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Angela Merkel and the 10-Year Rule

If there is an iron law of European politics, it is for leaders to get out at the top as the ten-year rule completes its cycle.

Credit: Number10 - www.flickr.com

Takeaways


  • Angela Merkel has managed her decade better than any other leader of a major world economy.
  • The German and European press regularly hail Merkel as the only European leader who counts.
  • As well as being Queen of Germany, Angela Merkel is Empress of Europe.
  • If France is now Mrs. Merkel’s very junior partner, Britain is utterly marginalized in Europe.
  • Merkel faces one fact: No dominant European leader goes beyond 10 years in office without it turning sour and bad.
  • If there is an iron law of European politics, it is for leaders to get out at the top as the ten-year rule completes its cycle.

Angela Merkel recently celebrated her tenth year as German Chancellor. For most of her time in office, she has seemed to tower over the German — and European — political scene.

But all of a sudden, in the aftermath of the European refugee crisis and the all too categorical positions she took on the issue, Merkel’s magic is waning fast.

At home and abroad, she has come under severe criticism. There is now open speculation that she may very well not last much longer in her post.

In a wider political context, wholly independent of the refugee crisis and its fallout, the writing had quite literally been on the wall.

For if there is one ironclad rule for even the most successful and impactful European politicians, it is this: Don’t overstay your welcome.

And if you do, that decision may very well come to haunt you — as it now does with Merkel.

There is no dominant European leader who has gone beyond ten years in office without it all turning sour and bad. This rule, of course, applies to Mrs. Merkel’s own mentor, Helmut Kohl.

Thatcher as a warning

Mrs. Merkel might do well to look at the last giant female leader in Europe, Margaret Thatcher. By the end of her first ten years in Downing Street, the “Iron Lady” had won three successive elections, destroyed militant syndicalist trade unions and presided over a liberalization and privatization of the sclerotic British economy.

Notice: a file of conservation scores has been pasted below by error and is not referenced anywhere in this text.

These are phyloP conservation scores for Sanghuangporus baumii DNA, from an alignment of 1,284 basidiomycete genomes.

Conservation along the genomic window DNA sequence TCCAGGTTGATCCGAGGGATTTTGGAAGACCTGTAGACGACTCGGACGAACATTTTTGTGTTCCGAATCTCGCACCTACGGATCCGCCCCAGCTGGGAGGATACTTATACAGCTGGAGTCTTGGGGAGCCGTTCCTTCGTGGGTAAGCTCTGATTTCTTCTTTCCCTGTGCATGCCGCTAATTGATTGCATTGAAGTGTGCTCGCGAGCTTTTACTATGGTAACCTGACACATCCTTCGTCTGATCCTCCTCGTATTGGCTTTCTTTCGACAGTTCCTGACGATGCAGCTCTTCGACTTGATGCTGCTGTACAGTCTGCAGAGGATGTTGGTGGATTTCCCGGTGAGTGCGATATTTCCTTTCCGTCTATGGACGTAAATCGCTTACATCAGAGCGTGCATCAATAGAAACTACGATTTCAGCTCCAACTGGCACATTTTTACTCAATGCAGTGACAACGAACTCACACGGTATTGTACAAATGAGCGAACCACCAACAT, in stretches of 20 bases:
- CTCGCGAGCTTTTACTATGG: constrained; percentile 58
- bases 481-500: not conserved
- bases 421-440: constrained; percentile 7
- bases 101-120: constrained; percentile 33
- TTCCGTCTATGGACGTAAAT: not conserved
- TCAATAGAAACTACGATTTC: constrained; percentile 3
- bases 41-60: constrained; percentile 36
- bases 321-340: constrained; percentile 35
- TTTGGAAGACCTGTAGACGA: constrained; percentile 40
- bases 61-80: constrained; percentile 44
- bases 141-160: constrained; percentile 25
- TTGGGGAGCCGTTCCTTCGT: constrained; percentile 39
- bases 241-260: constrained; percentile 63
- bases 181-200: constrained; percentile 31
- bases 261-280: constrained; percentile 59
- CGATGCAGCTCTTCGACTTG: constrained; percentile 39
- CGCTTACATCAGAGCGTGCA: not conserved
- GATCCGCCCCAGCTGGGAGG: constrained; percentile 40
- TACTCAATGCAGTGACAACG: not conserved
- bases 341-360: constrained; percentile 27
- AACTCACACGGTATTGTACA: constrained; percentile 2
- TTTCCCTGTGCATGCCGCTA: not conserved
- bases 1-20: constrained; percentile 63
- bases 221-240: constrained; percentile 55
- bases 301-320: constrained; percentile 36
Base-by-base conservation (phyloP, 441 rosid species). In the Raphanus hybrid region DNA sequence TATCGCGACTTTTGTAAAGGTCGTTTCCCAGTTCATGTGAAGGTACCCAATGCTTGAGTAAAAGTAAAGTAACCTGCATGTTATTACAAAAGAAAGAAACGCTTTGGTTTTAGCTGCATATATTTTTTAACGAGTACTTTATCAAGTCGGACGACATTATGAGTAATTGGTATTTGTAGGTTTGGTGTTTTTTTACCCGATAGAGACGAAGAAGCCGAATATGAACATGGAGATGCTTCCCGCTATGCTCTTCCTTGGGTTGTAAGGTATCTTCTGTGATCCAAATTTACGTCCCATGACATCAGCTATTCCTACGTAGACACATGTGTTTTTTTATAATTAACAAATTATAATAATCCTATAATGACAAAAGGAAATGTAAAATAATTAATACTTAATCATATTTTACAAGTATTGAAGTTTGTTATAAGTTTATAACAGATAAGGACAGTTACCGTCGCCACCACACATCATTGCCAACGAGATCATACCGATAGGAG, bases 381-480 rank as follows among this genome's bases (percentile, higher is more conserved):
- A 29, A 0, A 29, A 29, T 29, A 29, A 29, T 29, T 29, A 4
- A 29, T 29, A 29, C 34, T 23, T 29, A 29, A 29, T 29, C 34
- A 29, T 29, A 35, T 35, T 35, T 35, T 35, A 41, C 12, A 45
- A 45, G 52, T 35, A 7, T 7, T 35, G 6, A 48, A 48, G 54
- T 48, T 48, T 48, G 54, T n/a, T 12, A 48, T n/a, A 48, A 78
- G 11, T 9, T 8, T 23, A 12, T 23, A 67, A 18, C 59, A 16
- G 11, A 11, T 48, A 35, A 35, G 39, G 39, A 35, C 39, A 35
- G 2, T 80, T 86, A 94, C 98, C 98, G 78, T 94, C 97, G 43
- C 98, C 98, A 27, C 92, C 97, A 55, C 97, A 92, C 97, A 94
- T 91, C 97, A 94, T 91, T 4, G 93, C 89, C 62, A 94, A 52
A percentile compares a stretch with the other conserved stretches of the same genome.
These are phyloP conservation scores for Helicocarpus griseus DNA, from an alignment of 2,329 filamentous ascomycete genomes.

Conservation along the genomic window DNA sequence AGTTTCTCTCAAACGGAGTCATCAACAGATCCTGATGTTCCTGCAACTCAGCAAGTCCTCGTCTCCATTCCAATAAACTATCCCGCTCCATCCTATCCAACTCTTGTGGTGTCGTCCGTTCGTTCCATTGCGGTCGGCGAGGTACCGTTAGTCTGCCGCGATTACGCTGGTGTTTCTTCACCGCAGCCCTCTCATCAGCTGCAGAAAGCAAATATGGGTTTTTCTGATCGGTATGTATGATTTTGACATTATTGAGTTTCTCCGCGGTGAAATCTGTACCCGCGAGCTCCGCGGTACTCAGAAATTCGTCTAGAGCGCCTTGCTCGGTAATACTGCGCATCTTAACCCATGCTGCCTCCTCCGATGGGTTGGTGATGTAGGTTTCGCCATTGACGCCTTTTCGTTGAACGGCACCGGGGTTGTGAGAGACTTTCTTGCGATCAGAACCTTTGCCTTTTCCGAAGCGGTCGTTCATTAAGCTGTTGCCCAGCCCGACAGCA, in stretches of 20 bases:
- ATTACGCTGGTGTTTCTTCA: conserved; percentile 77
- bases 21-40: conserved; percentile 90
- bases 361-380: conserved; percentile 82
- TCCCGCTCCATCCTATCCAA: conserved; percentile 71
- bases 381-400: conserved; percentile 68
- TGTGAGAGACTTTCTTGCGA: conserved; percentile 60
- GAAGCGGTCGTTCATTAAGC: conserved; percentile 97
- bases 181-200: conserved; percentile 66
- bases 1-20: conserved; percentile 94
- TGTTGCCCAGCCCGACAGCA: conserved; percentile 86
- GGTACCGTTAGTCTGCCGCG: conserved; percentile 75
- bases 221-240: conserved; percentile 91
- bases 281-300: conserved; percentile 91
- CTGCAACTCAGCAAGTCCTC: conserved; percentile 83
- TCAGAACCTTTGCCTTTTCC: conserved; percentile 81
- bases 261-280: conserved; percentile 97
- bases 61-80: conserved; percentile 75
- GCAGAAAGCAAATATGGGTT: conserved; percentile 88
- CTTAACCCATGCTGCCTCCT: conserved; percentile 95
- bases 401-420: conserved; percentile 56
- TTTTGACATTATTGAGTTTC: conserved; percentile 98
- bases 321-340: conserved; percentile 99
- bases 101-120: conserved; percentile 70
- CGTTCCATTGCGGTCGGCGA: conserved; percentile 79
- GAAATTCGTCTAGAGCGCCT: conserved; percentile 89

As a result, she restored growth, which has made Britain the best performing economy in terms of GDP growth in recent years.

That was 1989. A year later, the Thatcher supremacy had collapsed into ruins as internal rows of Europe produced a backlash inside her own Conservative Party that led to her ousting.

This “rule of ten” applies elsewhere. A decade after General de Gaulle took power in France in 1958, the country was famously described as being “bored” in a Le Monde editorial.

A few weeks later, May 1968 exploded, as if from nowhere. De Gaulle’s inept handling of the social-cultural revolt led to his departure in 1969, after a referendum he initiated calling for constitutional reforms was defeated.

French president, François Mitterrand, also had a good first ten years, but his last period in office up to 1995 was a disaster.

France has now changed the rules to make French presidential terms five years long each, but no one thinks that a future French president will manage to stay in power for more than a decade.

More 10 year episodes

Spain’s most successful prime minister, Felipe Gonzalez, had ten glorious years of modernizing Spain after 1982 during the so-called Movida era. But he insisted on going on and on.

After a great decade, his last years in power were marred by secret death squads formed to kill ETA terrorists and ever-increasing levels of party political corruption. That issue still plagues Spain to this day.

So if there is an iron law of European politics, it is for leaders to get out at the top as the ten-year rule completes its cycle. Once a dominant leader has lasted in office past the decade mark, something, somewhere happens.

Or someone or some new political force emerges that destroys the once unchallenged master (or mistress) of government and politics.

What makes this iron law even harsher is that, in Merkel’s case, as was the case in Britain in 1989 or in France in 1968 or indeed Germany in 1994, there was no immediate threat to Mrs. Merkel’s leadership. There was also the belief in “après moi le deluge” and that the supreme leader would go on and on.

To be sure, her hanger-ons who depend on her patronage don’t want her to go. And the rest of Europe and the world have got used to Mrs. Merkel in her trouser suit and calm, common sense politics.

But as the refugee crisis now makes plain, she is not immortal. Another iron law of democratic politics is that no one is indispensable and there are always others waiting to do the job.

Mrs. Merkel long believed that she could buck the “rule of ten” and be perpetually successful. Of course, all rules are made to be broken and it is far from certain that she still believes that she has events under her control.

If she insists on beating Konrad Adenauer’s 14 year term in office or outdoing Helmut Kohl’s 16 years (and thus staying as Chancellor until 2021), she may be able to sit like a latter-day Queen Victoria. But as she will recall, the last years for Adenauer and Kohl were sad and bad for Germany and for their CDU party.

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About Denis MacShane

Denis MacShane is a Contributing Editor at The Globalist. He was the UK's Minister for Europe from 2002 to 2005 — and is the author of “Brexit No Exit: Why Britain Won’t Leave Europe.” [London]. Follow him @DenisMacShane

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